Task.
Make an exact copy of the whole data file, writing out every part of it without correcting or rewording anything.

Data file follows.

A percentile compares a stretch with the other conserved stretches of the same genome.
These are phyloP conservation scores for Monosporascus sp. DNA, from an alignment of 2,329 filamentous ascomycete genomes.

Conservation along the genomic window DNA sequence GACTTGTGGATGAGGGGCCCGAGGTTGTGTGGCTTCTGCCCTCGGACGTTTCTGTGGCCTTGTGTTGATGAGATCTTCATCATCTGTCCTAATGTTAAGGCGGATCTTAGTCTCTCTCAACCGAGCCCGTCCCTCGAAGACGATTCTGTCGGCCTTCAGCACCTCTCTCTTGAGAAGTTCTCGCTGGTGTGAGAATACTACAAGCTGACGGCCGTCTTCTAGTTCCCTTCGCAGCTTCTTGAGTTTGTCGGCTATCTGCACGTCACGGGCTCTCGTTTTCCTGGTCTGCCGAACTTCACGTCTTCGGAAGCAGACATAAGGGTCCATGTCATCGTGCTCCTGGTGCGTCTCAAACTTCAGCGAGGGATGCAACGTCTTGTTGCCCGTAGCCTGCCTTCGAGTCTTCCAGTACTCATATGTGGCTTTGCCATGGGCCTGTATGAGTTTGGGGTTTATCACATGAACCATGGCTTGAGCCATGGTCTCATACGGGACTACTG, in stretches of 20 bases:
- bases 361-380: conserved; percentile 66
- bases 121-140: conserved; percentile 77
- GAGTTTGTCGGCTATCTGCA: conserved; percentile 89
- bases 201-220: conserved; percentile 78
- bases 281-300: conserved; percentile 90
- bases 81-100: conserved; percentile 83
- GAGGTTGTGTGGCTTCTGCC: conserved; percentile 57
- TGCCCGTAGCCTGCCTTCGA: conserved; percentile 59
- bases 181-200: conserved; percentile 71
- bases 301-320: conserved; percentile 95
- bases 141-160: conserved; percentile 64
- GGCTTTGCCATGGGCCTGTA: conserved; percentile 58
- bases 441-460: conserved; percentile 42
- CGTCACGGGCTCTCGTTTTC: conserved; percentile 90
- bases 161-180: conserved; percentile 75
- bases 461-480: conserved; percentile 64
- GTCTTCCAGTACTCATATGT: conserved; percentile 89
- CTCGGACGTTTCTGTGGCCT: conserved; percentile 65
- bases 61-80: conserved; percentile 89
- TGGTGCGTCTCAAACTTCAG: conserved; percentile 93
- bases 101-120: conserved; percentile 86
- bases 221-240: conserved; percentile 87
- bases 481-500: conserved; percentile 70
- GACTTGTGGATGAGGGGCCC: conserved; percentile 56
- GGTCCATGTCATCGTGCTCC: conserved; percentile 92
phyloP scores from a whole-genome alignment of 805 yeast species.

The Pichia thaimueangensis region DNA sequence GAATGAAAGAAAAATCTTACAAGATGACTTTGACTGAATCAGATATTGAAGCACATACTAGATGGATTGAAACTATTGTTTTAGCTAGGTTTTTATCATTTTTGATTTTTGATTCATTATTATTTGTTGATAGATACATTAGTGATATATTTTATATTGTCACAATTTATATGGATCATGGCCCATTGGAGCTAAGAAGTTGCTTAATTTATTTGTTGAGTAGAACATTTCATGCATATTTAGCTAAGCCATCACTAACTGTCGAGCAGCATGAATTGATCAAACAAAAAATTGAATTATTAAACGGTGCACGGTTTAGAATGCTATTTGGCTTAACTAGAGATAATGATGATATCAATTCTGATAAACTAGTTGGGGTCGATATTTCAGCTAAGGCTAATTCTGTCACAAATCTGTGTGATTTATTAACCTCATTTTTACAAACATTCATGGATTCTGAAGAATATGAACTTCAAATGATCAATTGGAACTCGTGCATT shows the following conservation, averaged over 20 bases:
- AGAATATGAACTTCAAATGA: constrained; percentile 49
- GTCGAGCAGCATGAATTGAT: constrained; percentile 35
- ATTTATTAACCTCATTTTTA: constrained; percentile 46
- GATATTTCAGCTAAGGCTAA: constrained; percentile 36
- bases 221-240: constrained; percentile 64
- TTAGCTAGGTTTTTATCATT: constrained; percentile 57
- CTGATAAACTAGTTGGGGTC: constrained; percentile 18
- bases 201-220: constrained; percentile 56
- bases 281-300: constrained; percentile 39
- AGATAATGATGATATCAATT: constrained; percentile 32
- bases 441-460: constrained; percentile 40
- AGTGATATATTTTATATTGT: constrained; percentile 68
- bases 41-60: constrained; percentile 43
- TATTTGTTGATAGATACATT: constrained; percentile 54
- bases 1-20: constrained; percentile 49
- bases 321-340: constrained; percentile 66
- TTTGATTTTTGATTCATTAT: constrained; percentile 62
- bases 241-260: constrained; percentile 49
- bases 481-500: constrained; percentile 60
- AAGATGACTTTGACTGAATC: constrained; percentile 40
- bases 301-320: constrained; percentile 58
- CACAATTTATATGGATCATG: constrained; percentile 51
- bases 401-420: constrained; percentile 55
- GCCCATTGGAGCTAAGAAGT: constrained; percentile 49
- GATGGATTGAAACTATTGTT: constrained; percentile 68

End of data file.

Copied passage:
A percentile compares a stretch with the other conserved stretches of the same genome.
These are phyloP conservation scores for Monosporascus sp. DNA, from an alignment of 2,329 filamentous ascomycete genomes.

Conservation along the genomic window DNA sequence GACTTGTGGATGAGGGGCCCGAGGTTGTGTGGCTTCTGCCCTCGGACGTTTCTGTGGCCTTGTGTTGATGAGATCTTCATCATCTGTCCTAATGTTAAGGCGGATCTTAGTCTCTCTCAACCGAGCCCGTCCCTCGAAGACGATTCTGTCGGCCTTCAGCACCTCTCTCTTGAGAAGTTCTCGCTGGTGTGAGAATACTACAAGCTGACGGCCGTCTTCTAGTTCCCTTCGCAGCTTCTTGAGTTTGTCGGCTATCTGCACGTCACGGGCTCTCGTTTTCCTGGTCTGCCGAACTTCACGTCTTCGGAAGCAGACATAAGGGTCCATGTCATCGTGCTCCTGGTGCGTCTCAAACTTCAGCGAGGGATGCAACGTCTTGTTGCCCGTAGCCTGCCTTCGAGTCTTCCAGTACTCATATGTGGCTTTGCCATGGGCCTGTATGAGTTTGGGGTTTATCACATGAACCATGGCTTGAGCCATGGTCTCATACGGGACTACTG, in stretches of 20 bases:
- bases 361-380: conserved; percentile 66
- bases 121-140: conserved; percentile 77
- GAGTTTGTCGGCTATCTGCA: conserved; percentile 89
- bases 201-220: conserved; percentile 78
- bases 281-300: conserved; percentile 90
- bases 81-100: conserved; percentile 83
- GAGGTTGTGTGGCTTCTGCC: conserved; percentile 57
- TGCCCGTAGCCTGCCTTCGA: conserved; percentile 59
- bases 181-200: conserved; percentile 71
- bases 301-320: conserved; percentile 95
- bases 141-160: conserved; percentile 64
- GGCTTTGCCATGGGCCTGTA: conserved; percentile 58
- bases 441-460: conserved; percentile 42
- CGTCACGGGCTCTCGTTTTC: conserved; percentile 90
- bases 161-180: conserved; percentile 75
- bases 461-480: conserved; percentile 64
- GTCTTCCAGTACTCATATGT: conserved; percentile 89
- CTCGGACGTTTCTGTGGCCT: conserved; percentile 65
- bases 61-80: conserved; percentile 89
- TGGTGCGTCTCAAACTTCAG: conserved; percentile 93
- bases 101-120: conserved; percentile 86
- bases 221-240: conserved; percentile 87
- bases 481-500: conserved; percentile 70
- GACTTGTGGATGAGGGGCCC: conserved; percentile 56
- GGTCCATGTCATCGTGCTCC: conserved; percentile 92
phyloP scores from a whole-genome alignment of 805 yeast species.

The Pichia thaimueangensis region DNA sequence GAATGAAAGAAAAATCTTACAAGATGACTTTGACTGAATCAGATATTGAAGCACATACTAGATGGATTGAAACTATTGTTTTAGCTAGGTTTTTATCATTTTTGATTTTTGATTCATTATTATTTGTTGATAGATACATTAGTGATATATTTTATATTGTCACAATTTATATGGATCATGGCCCATTGGAGCTAAGAAGTTGCTTAATTTATTTGTTGAGTAGAACATTTCATGCATATTTAGCTAAGCCATCACTAACTGTCGAGCAGCATGAATTGATCAAACAAAAAATTGAATTATTAAACGGTGCACGGTTTAGAATGCTATTTGGCTTAACTAGAGATAATGATGATATCAATTCTGATAAACTAGTTGGGGTCGATATTTCAGCTAAGGCTAATTCTGTCACAAATCTGTGTGATTTATTAACCTCATTTTTACAAACATTCATGGATTCTGAAGAATATGAACTTCAAATGATCAATTGGAACTCGTGCATT shows the following conservation, averaged over 20 bases:
- AGAATATGAACTTCAAATGA: constrained; percentile 49
- GTCGAGCAGCATGAATTGAT: constrained; percentile 35
- ATTTATTAACCTCATTTTTA: constrained; percentile 46
- GATATTTCAGCTAAGGCTAA: constrained; percentile 36
- bases 221-240: constrained; percentile 64
- TTAGCTAGGTTTTTATCATT: constrained; percentile 57
- CTGATAAACTAGTTGGGGTC: constrained; percentile 18
- bases 201-220: constrained; percentile 56
- bases 281-300: constrained; percentile 39
- AGATAATGATGATATCAATT: constrained; percentile 32
- bases 441-460: constrained; percentile 40
- AGTGATATATTTTATATTGT: constrained; percentile 68
- bases 41-60: constrained; percentile 43
- TATTTGTTGATAGATACATT: constrained; percentile 54
- bases 1-20: constrained; percentile 49
- bases 321-340: constrained; percentile 66
- TTTGATTTTTGATTCATTAT: constrained; percentile 62
- bases 241-260: constrained; percentile 49
- bases 481-500: constrained; percentile 60
- AAGATGACTTTGACTGAATC: constrained; percentile 40
- bases 301-320: constrained; percentile 58
- CACAATTTATATGGATCATG: constrained; percentile 51
- bases 401-420: constrained; percentile 55
- GCCCATTGGAGCTAAGAAGT: constrained; percentile 49
- GATGGATTGAAACTATTGTT: constrained; percentile 68